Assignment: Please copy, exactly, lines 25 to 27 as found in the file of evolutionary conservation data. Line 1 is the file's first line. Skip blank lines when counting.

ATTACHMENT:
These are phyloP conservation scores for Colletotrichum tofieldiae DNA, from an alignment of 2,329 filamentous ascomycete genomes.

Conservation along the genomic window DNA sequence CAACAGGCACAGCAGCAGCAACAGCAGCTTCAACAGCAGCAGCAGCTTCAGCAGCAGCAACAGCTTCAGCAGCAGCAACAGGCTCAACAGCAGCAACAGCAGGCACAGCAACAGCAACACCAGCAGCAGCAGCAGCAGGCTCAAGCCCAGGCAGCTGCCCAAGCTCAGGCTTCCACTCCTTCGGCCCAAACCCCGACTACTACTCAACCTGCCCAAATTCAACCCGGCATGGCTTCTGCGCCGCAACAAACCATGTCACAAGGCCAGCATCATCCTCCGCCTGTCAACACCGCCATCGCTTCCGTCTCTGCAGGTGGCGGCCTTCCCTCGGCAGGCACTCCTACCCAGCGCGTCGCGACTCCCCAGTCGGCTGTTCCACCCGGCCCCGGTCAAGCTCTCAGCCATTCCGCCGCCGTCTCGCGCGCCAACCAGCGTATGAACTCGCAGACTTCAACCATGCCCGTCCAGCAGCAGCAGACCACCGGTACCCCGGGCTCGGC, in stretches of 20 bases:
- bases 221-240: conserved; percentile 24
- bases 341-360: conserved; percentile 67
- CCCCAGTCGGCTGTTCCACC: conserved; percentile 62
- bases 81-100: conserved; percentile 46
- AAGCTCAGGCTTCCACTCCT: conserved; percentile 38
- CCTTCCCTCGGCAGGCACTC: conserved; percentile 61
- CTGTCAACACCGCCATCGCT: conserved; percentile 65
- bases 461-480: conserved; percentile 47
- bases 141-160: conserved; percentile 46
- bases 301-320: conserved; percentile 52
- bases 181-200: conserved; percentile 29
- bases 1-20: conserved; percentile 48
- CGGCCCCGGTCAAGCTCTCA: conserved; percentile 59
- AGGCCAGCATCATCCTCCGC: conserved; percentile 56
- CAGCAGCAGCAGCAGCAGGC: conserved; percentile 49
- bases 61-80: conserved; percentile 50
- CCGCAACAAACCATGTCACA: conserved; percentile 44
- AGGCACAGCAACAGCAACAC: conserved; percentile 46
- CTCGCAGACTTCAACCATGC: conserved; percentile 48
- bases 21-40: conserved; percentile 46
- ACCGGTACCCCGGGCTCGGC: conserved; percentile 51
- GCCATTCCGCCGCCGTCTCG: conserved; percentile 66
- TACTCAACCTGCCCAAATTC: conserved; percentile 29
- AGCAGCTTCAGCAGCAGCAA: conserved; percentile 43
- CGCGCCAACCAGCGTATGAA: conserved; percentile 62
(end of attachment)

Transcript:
- TACTCAACCTGCCCAAATTC: conserved; percentile 29
- AGCAGCTTCAGCAGCAGCAA: conserved; percentile 43
- CGCGCCAACCAGCGTATGAA: conserved; percentile 62